MAUDO JALLOW:

Absolutely. I completely agree. And this is a topic that I discuss with family, friends and colleagues all the time is, in a region where you have superstars like Senegal, Ghana, Cote d’Ivoire and so on, how do you set yourself apart and how do you attract investment when they could easily be a few hundred miles north and be in the city of Dakar, which is, as you know Maggie because that’s where you’re based, is fantastic. But for me, it comes down to just being intentional about creating strategies that are meant for you. Not taking it from elsewhere. Not copying it or necessarily listening wholesale to what is being sold to you by international partners, but truly developing a strategy that’s built from within.

So I’ll give you an example of this. As a small country if we’re able to invest in our human capital, that’s really what’s going to do it for us. We’re not a country that has vast resources. We’re not a country that has a huge population size like Nigeria. So when it comes to the usual things that I would advocate for in other countries like manufacturing, or agro processing, some of these more labor intensive sectors, that doesn’t truly apply in The Gambia.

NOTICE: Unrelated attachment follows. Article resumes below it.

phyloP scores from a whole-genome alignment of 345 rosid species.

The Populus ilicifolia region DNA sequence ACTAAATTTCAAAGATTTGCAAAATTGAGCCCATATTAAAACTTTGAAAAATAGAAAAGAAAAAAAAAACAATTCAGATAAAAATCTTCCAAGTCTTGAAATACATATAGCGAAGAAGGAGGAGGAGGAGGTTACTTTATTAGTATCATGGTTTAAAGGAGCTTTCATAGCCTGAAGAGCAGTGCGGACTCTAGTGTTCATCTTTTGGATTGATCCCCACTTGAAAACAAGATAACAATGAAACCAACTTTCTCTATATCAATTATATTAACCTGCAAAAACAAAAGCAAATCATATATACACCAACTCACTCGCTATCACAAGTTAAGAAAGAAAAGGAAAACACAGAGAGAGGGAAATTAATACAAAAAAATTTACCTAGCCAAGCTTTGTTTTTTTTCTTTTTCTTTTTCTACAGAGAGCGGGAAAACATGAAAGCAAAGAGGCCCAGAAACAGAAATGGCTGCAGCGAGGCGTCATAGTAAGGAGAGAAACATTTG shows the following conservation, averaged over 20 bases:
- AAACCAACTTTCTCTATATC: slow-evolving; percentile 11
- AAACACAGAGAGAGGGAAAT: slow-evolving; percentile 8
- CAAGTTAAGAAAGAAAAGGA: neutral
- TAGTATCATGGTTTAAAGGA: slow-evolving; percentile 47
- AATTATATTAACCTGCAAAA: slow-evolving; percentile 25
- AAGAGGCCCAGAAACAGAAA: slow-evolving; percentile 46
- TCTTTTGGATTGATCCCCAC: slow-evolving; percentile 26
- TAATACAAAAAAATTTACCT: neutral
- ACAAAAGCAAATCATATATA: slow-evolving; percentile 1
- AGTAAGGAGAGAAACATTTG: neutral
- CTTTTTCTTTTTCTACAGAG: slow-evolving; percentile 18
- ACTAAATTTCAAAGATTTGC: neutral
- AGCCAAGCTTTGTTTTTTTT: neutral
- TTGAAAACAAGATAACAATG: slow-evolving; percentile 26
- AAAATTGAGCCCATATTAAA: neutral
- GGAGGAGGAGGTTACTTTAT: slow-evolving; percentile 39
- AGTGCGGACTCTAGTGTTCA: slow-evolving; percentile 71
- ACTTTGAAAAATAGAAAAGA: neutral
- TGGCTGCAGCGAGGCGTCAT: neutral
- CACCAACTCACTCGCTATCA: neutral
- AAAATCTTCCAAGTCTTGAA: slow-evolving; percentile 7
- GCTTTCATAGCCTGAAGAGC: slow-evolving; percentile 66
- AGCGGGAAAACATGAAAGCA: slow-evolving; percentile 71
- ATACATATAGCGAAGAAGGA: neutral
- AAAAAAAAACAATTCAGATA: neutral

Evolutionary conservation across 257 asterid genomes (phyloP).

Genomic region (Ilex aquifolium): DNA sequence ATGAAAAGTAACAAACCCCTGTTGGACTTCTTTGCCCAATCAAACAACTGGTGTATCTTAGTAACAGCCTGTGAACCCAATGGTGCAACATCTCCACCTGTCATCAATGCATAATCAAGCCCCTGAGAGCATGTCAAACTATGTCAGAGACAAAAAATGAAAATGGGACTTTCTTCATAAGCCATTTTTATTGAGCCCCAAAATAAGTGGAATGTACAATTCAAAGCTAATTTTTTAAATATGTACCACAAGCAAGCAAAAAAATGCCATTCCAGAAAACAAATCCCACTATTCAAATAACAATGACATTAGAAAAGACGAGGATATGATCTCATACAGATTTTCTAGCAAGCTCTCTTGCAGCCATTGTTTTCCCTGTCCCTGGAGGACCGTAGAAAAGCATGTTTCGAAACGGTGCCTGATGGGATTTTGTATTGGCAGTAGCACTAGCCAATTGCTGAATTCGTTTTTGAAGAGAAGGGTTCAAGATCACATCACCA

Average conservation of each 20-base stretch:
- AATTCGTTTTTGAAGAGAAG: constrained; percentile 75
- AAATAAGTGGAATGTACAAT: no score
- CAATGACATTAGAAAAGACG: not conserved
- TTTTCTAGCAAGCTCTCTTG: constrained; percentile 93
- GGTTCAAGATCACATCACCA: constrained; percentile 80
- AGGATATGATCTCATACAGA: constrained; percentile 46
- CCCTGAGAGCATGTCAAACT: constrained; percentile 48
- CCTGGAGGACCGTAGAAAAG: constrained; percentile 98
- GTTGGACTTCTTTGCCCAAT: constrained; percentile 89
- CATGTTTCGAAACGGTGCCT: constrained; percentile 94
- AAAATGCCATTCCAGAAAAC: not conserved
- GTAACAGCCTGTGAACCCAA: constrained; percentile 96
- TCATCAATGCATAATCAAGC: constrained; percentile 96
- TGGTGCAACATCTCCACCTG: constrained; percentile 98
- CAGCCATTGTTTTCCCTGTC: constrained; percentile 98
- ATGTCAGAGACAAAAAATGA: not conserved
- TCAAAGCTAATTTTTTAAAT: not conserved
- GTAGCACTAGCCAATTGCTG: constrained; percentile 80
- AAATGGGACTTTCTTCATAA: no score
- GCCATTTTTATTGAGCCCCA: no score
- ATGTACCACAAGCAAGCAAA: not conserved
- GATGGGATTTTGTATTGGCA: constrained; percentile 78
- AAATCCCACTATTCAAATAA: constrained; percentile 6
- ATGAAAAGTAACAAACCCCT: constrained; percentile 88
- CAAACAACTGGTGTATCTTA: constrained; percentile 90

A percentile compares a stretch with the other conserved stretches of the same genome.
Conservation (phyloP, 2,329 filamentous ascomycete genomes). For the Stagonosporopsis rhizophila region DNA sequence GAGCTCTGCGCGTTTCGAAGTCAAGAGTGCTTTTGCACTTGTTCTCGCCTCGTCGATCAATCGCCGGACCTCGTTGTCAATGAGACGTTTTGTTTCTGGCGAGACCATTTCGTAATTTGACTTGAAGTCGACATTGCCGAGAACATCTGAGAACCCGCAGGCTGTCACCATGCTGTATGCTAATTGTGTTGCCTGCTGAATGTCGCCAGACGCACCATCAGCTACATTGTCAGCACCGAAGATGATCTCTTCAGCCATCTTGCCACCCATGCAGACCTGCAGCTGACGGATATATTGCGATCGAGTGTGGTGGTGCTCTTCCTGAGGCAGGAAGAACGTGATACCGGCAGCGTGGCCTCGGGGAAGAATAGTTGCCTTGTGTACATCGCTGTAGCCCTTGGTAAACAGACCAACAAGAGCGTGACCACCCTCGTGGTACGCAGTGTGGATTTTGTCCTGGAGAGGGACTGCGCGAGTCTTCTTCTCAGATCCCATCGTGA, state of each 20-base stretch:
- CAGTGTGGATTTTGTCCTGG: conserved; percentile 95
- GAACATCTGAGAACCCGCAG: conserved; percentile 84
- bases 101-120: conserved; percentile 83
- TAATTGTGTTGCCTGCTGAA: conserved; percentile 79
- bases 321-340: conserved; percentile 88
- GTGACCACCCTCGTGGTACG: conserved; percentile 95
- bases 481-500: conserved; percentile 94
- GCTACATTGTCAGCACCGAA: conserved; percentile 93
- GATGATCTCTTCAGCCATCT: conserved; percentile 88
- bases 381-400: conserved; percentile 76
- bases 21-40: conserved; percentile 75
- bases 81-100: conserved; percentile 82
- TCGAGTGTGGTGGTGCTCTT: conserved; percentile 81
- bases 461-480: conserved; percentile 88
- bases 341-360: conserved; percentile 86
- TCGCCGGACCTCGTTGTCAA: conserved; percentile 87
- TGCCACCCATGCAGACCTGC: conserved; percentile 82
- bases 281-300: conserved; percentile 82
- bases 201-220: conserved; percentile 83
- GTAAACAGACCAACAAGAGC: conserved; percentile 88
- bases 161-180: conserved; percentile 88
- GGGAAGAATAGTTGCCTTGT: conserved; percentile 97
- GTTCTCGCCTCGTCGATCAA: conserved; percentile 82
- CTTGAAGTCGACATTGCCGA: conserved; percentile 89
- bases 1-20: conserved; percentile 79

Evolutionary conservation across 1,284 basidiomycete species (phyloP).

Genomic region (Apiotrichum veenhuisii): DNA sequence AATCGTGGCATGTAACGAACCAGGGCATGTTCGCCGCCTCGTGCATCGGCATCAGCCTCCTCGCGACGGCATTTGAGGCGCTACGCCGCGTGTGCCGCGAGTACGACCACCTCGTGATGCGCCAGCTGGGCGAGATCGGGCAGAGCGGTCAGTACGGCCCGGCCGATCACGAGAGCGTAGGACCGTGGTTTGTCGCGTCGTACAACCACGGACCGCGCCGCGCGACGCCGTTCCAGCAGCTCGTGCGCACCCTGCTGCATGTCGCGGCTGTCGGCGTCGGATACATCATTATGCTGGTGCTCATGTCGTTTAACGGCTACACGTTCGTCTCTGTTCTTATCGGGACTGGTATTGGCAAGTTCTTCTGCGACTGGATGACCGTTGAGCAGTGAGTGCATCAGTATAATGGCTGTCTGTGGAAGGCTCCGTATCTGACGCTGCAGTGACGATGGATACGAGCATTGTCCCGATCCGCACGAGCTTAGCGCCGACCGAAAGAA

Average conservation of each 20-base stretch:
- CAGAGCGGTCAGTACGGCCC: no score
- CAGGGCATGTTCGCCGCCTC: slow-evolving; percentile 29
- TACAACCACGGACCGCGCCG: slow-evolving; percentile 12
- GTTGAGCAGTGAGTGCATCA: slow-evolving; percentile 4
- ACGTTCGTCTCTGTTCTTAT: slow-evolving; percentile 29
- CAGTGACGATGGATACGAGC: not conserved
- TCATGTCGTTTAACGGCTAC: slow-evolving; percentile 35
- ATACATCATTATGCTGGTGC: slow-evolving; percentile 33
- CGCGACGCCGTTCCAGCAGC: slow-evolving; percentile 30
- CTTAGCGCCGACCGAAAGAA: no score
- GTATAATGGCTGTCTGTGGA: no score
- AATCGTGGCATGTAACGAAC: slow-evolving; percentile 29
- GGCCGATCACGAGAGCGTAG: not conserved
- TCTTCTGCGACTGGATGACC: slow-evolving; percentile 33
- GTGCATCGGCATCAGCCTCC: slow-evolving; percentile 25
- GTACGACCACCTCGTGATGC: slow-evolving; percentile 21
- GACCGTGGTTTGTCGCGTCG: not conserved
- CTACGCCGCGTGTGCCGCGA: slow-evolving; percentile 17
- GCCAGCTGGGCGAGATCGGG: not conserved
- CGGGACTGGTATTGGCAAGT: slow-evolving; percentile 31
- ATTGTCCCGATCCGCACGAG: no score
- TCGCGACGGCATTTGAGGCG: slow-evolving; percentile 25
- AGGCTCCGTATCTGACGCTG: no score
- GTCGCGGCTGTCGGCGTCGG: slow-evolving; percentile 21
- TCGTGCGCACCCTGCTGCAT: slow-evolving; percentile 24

So what I would advocate for is a focus on human capital development and digitalization of the economy so that we’re able to build an economy for the 21st and 22nd Century, where we’re truly creating opportunities for young people in creating a hub and a center for digital excellence and also financial services. I think this is how we can look to the future. And this is how we can create opportunities for young people like myself to prosper in the future.

DUMI JERE:

All right. Sounds like for a country that’s regarded as somewhat small it really is packing a lot and this has been quite informative. So in conclusion, we’re going to do a, what I call a rapid fire session. So I’m just going to ask you a couple of four or five questions. You’re going to give me the first answer that comes to your mind. Deal?

MAUDO JALLOW:

Hopefully it doesn’t get me in trouble, but yes, deal.

DUMI JERE:

No, no, no, no, no, no. It’s just so people know more about The Gambia. So, one, capital city?

MAUDO JALLOW:

Banjul.

DUMI JERE:

Most spoken language?

MAUDO JALLOW:

Madinka.

DUMI JERE:

Oh, okay. Official language?

MAUDO JALLOW:

English.

DUMI JERE:

All right. The currency?

MAUDO JALLOW:

Dalasi.

DUMI JERE:

Okay. One place I should visit that’s in the forest?